Thursday, November 14, 2013

Solutions Are Not Always Linear...One More Time With Feeling

Apparently I cannot say this enough. Do I wish today's solution sets were linear in nature? You betcha. There are few things lonelier in life, than being the fool who works on the prospects which clearly don't lend themselves to normal avenues of action. And yet, the definition of crazy is supposedly when something doesn't work but we keep trying to do that same thing over and over again, anyway. So which way is crazier? How crazy do we have to get before we try something else? This is also true for NGDPLT in that as long as the discussion revolves around inflation targeting, it's still the wrong conversation to be having about finding our way to a better economic place. To a degree, important aspects of nominal targeting also do not belong to the "logical" or linear realm.

However, my personal gripe today is in terms of guaranteed income proposals. Because - just like inflation targeting - conversations revolve around potential "solution sets" that don't get at the core issues involved. While I was glad to hear Tyler Cowen voice his concerns in this regard, I'm not convinced it really helped for him to "go there" in this post. Yes, guaranteed incomes can sound great on paper. Yes, they can provide assistance to people who desperately need help, and make others feel better for helping them. Even so, politically it's hard to say whether guaranteed incomes would ever "fly" in the U.S. anyway - despite the support they receive from those on the left and to a degree, the right.

But guaranteed incomes don't do a thing for long term solutions, and the overall equilibrium only goes further out of balance when little else gets changed on the supply side in production and consumption terms. And as Tyler indicated in so many words, it's just more welfare dressed up in slightly different clothes. It doesn't get at the root of the problem, which is that of bringing people back into meaningful lives and true social connections. Ultimately that's what it's all about, otherwise we are really wasting our time. We are long past the point of a couple of reforms "here" or a bit more common sense "there".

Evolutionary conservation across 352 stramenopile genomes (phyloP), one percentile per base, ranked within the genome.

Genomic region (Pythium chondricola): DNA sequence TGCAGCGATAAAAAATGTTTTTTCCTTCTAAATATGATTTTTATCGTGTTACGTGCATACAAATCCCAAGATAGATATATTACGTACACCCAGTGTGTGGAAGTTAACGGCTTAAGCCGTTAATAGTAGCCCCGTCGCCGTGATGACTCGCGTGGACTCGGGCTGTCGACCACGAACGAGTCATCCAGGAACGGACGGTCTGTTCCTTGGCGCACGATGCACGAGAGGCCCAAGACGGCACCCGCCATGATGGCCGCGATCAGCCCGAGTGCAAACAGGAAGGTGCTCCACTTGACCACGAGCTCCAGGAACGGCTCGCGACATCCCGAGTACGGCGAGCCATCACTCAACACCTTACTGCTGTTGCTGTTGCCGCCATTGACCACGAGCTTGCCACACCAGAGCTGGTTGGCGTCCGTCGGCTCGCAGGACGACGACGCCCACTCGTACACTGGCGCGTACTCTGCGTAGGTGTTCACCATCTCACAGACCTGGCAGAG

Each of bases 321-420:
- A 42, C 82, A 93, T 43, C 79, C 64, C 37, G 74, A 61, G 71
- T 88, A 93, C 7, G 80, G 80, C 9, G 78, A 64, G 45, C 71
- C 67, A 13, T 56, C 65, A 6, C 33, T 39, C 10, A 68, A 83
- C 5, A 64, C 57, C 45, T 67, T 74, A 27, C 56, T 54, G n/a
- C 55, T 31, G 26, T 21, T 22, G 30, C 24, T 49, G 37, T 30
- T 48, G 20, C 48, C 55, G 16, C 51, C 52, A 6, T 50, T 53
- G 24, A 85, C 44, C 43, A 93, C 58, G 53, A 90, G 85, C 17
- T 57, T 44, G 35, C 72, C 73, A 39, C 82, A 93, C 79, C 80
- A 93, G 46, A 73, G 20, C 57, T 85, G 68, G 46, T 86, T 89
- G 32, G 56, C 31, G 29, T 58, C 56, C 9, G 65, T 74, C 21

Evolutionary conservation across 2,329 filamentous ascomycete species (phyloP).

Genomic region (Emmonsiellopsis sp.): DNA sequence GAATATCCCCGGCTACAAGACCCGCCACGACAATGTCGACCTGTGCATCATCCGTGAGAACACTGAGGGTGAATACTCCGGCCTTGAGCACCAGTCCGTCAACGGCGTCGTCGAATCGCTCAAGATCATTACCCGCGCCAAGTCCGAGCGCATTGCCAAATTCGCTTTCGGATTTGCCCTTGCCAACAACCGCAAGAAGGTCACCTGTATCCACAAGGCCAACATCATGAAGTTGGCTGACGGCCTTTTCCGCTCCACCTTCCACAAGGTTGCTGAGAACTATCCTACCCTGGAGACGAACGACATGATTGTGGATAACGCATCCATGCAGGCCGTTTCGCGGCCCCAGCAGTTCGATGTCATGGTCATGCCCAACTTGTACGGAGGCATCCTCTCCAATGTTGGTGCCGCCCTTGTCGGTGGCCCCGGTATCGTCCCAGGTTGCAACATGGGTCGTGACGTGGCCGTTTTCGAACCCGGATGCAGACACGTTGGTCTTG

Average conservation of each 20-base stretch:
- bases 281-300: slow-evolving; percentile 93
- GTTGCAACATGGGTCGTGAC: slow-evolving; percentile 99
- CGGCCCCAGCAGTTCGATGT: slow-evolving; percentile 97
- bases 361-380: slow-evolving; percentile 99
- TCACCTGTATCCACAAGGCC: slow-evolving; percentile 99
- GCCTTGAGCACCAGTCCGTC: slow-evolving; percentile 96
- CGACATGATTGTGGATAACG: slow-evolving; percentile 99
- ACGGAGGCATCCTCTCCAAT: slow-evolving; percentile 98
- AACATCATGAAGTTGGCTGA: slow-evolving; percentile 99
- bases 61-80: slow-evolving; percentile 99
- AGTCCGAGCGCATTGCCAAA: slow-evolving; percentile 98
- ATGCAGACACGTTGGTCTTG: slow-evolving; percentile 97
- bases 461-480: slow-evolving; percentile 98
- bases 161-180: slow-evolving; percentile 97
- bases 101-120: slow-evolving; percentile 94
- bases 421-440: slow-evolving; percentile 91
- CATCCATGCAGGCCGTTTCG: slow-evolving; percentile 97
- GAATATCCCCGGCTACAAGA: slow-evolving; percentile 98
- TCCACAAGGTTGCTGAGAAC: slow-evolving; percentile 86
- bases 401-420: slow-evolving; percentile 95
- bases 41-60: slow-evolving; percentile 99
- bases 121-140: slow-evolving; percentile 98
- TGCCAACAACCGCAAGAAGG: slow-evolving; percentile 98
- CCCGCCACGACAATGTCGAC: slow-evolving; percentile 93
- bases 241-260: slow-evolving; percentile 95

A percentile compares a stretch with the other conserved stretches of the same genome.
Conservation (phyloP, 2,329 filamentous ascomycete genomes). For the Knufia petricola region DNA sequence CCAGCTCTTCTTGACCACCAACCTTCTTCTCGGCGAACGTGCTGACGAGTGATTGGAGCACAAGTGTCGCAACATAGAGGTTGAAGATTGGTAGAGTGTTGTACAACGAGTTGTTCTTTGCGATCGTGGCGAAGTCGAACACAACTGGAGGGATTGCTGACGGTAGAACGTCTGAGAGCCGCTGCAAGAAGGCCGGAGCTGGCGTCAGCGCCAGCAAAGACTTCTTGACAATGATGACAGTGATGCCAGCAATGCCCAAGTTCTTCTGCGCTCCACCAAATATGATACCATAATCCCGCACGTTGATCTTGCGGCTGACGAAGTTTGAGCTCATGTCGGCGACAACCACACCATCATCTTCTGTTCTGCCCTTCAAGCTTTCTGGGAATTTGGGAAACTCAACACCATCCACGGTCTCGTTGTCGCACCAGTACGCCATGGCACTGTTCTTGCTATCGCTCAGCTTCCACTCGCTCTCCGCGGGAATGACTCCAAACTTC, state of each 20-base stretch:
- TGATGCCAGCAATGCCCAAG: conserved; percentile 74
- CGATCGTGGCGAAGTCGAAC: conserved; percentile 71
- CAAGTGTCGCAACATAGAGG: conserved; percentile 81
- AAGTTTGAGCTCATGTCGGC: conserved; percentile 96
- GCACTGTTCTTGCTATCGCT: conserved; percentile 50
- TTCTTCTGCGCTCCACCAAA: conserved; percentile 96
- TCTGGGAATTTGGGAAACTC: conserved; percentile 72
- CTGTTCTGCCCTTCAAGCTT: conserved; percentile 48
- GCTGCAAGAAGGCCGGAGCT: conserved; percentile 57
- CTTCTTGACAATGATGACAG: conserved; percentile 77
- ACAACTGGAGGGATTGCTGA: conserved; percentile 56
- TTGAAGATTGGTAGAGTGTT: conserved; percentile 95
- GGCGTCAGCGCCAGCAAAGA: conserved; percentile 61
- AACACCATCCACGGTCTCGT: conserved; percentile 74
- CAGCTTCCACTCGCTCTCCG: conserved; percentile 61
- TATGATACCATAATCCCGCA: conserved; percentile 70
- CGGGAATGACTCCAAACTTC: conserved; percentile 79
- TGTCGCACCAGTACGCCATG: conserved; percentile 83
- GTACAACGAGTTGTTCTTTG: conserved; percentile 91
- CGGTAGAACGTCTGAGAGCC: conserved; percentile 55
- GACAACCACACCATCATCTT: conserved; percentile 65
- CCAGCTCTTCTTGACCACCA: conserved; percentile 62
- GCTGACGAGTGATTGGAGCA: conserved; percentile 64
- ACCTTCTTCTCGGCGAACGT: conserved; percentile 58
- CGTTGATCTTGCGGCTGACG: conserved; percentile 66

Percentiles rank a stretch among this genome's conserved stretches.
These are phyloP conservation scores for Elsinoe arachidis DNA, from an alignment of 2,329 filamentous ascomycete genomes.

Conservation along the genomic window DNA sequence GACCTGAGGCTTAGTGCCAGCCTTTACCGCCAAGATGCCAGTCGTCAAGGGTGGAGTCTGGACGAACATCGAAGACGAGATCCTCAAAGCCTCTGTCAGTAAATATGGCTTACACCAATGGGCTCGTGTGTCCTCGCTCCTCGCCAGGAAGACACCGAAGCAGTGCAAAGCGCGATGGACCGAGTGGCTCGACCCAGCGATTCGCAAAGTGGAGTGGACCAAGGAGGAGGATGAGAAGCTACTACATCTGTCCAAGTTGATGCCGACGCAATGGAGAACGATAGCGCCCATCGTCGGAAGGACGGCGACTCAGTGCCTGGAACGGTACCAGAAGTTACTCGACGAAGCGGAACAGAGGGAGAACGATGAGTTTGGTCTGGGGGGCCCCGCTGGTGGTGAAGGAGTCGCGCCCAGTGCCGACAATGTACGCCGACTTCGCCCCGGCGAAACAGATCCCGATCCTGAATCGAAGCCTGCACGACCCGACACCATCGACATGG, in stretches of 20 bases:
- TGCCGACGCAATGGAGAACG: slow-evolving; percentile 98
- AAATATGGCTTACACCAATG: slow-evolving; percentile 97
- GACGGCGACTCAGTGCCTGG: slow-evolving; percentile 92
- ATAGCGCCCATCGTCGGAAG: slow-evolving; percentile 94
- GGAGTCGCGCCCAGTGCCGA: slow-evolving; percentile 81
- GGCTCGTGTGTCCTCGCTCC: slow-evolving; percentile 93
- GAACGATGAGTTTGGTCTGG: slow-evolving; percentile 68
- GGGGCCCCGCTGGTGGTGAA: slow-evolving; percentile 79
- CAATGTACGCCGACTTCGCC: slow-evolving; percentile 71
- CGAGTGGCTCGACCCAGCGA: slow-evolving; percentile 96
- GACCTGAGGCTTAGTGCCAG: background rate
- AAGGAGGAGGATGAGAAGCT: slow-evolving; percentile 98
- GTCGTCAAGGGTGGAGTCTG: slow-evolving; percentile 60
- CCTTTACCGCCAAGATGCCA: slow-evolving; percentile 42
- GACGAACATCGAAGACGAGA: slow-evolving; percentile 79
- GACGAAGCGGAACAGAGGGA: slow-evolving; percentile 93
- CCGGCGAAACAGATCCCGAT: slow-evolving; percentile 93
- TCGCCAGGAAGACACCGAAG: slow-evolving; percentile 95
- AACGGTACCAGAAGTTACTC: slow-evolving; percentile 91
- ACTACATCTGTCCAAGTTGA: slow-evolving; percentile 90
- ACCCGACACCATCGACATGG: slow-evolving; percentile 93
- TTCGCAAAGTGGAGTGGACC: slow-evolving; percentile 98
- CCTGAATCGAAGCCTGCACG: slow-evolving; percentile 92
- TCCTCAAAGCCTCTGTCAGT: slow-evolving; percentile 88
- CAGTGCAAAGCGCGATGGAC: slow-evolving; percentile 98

One problem for me is that it's somewhat difficult to make brief comments in other blog spaces regarding my work, and yet I find myself compelled to anyway. Of course that invites the occasional jeers and so mine was probably well deserved, when someone who goes by "Z" indicated that I should try for a fiction award. So here's what I didn't reply at MR. More than thirty years ago, in my initial thoughts about time coordination (in the middle of a recession), I would have been inclined to agree with him or her. That is, I wouldn't have considered such thoughts important enough to seriously pursue.

Even though I read little fiction, those early notes and thought processes felt so much like a science fiction novel that I came to call them "Enigami" - yep, imagine in reverse. Sure enough, the recession which had knocked me out of work for all that scribbling time, came to an end and all appeared normal. Before long I was back working and continued to do so steadily, that is, up until the spring of 2003. At that point I finally recognized that nothing was "normal" anymore, even if much of the primary economic news still sounded as if it was. When I was not able to keep a business venture going (and plenty of others also failing around me), I looked at possible options for non profit activity, but living in a rural area can impose significant roadblocks in that regard. Ultimately, I finally returned to my studies - and so the most recent "inward journey" was almost completely an economic emphasis.

As luck would have it, there is no clear cut way to approach any new normal which makes a lot of sense in previously designated contexts. That's why in so many posts I try to approach the problem of economic access in as many ways as possible (sort of like throwing mud at a wall...). Not only is there the vital issue of designating monetary activity for renewed economic access, there is also the problem of reimagining production processes for all income potentialities.